Insider/Outsiders, Chinese History, and the Shangri-La Diet

Darwin was an insider/outsider; so was Mendel. Insider/outsiders are close enough to their subject to have a good understanding and skills yet far enough away to have freedom. In the case of Chinese history, a journalist named Yang Jisheng has filled that role. He wrote a book called Tombstone (Mubei) about the Great Famine (1958-61). He was able to write what professional historians could not:

Why are you the first Chinese historian to tackle this subject seriously?

Traditional historians [i.e., college professors] face restrictions. First of all, they censor themselves. Their thoughts limit them. They don’t even dare to write the facts, don’t dare to speak up about it, don’t dare to touch it. And even if they wrote it, they can’t publish it. And if they publish, they will face censure. So mainstream scholars face those restrictions.

But there are many unofficial historians like me. Many people are writing their own memoirs about being labeled “Rightists” or “counter-revolutionaries.” There is an author in Anhui province who has described how his family starved to death. There are many authors who have written about how their families starved.

“If they publish, they will face censure.” With respect to weight control, I am an insider/outsider. When I published The Shangri-La Diet, I did not expect censure. My colleagues (other psychology department faculty)  wouldn’t care what I wrote about a different subject. To my surprise, I was censured — maybe a better word is denounced — by a nutrition education lecturer in the UC Berkeley Nutrition Department.  The woman who denounced me had not seen my book. Based on what a reporter told her, she expressed her opinion of it in an email she sent to twenty people in her department and the chairman of my department. It said, in part:

I did give the SF Chronicle reporter my opinion of the diet making these points:
- one cannot possibly meet nutrient needs on 1200 kcals per day
- sugar and oils are not nutrient dense; they are calorically dense and thus dilute the nutrient density of the total kcal intake.
- 1200 kcals per day is less than the semi-starvation diet used in the only published formal study ever conducted in this country on human starvation (Ancel Keys, 1950)
- human semi-starvation is not a path to health whether one is discussing physical, psychological, or social well-being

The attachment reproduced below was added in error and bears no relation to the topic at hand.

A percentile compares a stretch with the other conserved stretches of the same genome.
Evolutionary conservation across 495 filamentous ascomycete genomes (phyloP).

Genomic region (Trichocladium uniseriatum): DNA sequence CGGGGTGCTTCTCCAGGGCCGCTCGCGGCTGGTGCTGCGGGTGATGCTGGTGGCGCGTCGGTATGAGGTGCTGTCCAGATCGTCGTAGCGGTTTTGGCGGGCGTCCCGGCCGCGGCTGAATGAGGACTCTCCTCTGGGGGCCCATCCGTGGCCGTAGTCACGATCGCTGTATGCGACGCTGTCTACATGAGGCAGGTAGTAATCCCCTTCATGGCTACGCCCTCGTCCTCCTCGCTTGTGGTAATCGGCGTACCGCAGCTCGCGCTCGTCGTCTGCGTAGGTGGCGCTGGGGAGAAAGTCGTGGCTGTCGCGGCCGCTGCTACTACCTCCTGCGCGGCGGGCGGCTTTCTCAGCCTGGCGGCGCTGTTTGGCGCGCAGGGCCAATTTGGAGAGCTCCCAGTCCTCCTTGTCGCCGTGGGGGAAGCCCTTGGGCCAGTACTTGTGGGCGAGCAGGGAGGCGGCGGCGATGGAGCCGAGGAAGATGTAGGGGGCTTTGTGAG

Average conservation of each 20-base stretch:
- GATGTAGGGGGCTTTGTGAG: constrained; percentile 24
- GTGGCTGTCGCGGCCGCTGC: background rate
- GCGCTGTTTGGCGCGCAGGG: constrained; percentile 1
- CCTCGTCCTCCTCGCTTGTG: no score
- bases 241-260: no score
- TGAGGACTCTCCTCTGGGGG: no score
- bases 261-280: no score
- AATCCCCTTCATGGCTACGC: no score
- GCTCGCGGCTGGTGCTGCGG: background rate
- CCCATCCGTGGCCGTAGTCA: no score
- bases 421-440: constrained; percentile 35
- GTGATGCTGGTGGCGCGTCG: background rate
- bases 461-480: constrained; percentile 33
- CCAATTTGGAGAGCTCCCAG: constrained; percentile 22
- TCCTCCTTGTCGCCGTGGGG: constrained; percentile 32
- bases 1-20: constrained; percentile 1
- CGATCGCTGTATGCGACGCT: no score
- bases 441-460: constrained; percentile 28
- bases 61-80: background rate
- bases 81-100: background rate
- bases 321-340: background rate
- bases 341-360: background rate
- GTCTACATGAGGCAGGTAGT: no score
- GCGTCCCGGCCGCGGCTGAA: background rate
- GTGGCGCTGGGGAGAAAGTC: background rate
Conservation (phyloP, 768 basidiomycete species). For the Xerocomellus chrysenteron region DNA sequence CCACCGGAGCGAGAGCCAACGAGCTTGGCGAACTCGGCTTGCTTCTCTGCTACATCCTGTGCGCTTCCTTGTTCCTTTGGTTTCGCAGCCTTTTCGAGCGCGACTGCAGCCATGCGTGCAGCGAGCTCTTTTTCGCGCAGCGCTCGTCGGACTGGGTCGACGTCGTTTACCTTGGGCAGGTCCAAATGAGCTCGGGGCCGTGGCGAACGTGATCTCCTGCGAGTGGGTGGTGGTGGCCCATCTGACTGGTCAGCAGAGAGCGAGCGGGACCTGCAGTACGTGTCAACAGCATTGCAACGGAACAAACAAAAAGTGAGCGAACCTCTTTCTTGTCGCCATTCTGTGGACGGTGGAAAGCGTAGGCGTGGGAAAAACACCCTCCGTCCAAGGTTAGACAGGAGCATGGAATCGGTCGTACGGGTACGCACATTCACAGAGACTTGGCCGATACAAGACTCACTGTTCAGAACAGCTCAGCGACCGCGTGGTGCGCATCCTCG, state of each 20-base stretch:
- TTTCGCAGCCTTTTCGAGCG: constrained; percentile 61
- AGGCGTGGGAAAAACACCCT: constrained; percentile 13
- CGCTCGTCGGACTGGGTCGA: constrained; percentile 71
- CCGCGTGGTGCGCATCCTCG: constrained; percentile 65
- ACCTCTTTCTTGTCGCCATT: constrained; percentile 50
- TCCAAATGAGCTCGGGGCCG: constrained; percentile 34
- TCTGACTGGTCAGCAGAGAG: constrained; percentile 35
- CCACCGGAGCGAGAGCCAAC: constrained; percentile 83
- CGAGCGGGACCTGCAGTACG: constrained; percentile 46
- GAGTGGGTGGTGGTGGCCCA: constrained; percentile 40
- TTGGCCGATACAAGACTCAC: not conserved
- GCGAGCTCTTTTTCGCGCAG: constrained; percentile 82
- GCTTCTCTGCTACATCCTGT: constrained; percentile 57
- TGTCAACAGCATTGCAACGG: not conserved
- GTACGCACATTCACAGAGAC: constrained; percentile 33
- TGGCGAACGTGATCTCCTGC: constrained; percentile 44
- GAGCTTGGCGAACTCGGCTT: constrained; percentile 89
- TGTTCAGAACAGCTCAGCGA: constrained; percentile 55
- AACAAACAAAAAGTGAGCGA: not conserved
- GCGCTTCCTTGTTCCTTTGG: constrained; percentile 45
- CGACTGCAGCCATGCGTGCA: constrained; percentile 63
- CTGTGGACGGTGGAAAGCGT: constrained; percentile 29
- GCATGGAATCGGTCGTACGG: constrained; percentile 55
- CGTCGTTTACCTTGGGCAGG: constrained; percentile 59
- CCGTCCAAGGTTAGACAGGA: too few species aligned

- the results of single subject research are applicable only to that subject; they cannot be generalized to others.
- I cannot recommend this diet, in fact, I recommend against it.

In other words: Ridiculous. Her many misconceptions (e.g., she is unaware of many examples of path-breaking self-experimentation in the field of nutrition)  aren’t terribly interesting. What’s fascinating is her decision to trash a book she hasn’t read to a large number of her colleagues.

Thanks to Steve Hansen.

6 Responses to “Insider/Outsiders, Chinese History, and the Shangri-La Diet”

  1. dearieme Says:

    “the only published formal study ever conducted in this country on human starvation (Ancel Keys, 1950)”: set aside the fact that Keys was a crook, what on earth is the import of “in this country”? Isn’t that carrying American Exceptionalism a little far?

  2. Joe Says:

    Blogs need twit filters.

  3. q Says:

    uh, i don’t think she was saying you were nuts. i don’t see any attack on your sanity or authority. and i don’t see YOU being denounced. i see the diet being denounced, but that is completely different. the difference is that she’s addressing what she sees as the facts, not the person behind them.

  4. Seth Roberts Says:

    By “I was nuts” I meant “my claims were ridiculous”. Maybe I am spending too much time in China and my English is going downhill…

  5. Todd Says:

    Seth, I definitely agree with you. The woman who denounced your diet entirely failed to address the soundness of the supporting theory or data, relying entirely on a superficial view of what the diet was about — suggesting she hadn’t really read the book. Furthermore, there is nothing in the SLD diet that forces you to eat 1200 kcal/day or any specific amount of calories; the beauty of the diet is that appetite and food intake will spontaneously adjust, and you can continue to eat normal, nutritionally balanced foods. Starvation means not getting enough nutrients to sustain health, and it may be that a temporary reduction to 1200 kcal/day or even less is fine, as long as you get essential nutrients, especially if you are overweight and losing excess fat. If you look at Ancel Keys Minnesota Starvation Experiment (see Wikipedia on that) it was far from balanced — consisting of potatoes, rutabagas, turnips, bread and macaroni — a diet very poor in protein, fat, essentially fatty acids and minerals. No wonder the participants lost muscle mass and became food-obsessed and depressed. SLD is a far cry from the MSE!


  6. TalkingRat Says:

    Actually, I’m surprised a nutrition professor would generalize based on Key’s study of young, active males. The assumption that 1560 calories will be starvation level calories is not the case, even for those subjects, whose maintenance level was 3200 calories. Starvation levels were achieved by extreme diet *and* a high level of activity, designed to burn 3000 calories. By design, they had a 25% weight loss over 6 months. It must have been hard on his subjects. IMO, it is a good thing this is the ‘only’ US starvation study.

    There is a great deal of variation in calorie calculators, based on weight, age, gender, and level of activity. Even conservative calculators over-estimate my 1200 calorie maintenance level. The nutrition prof would probably call me a liar or a diet cheater, since I’d be gaining weight at her ‘starvation’ level. Fortunately, my doctor understands that patients are individuals, and people don’t always present as a textbook case.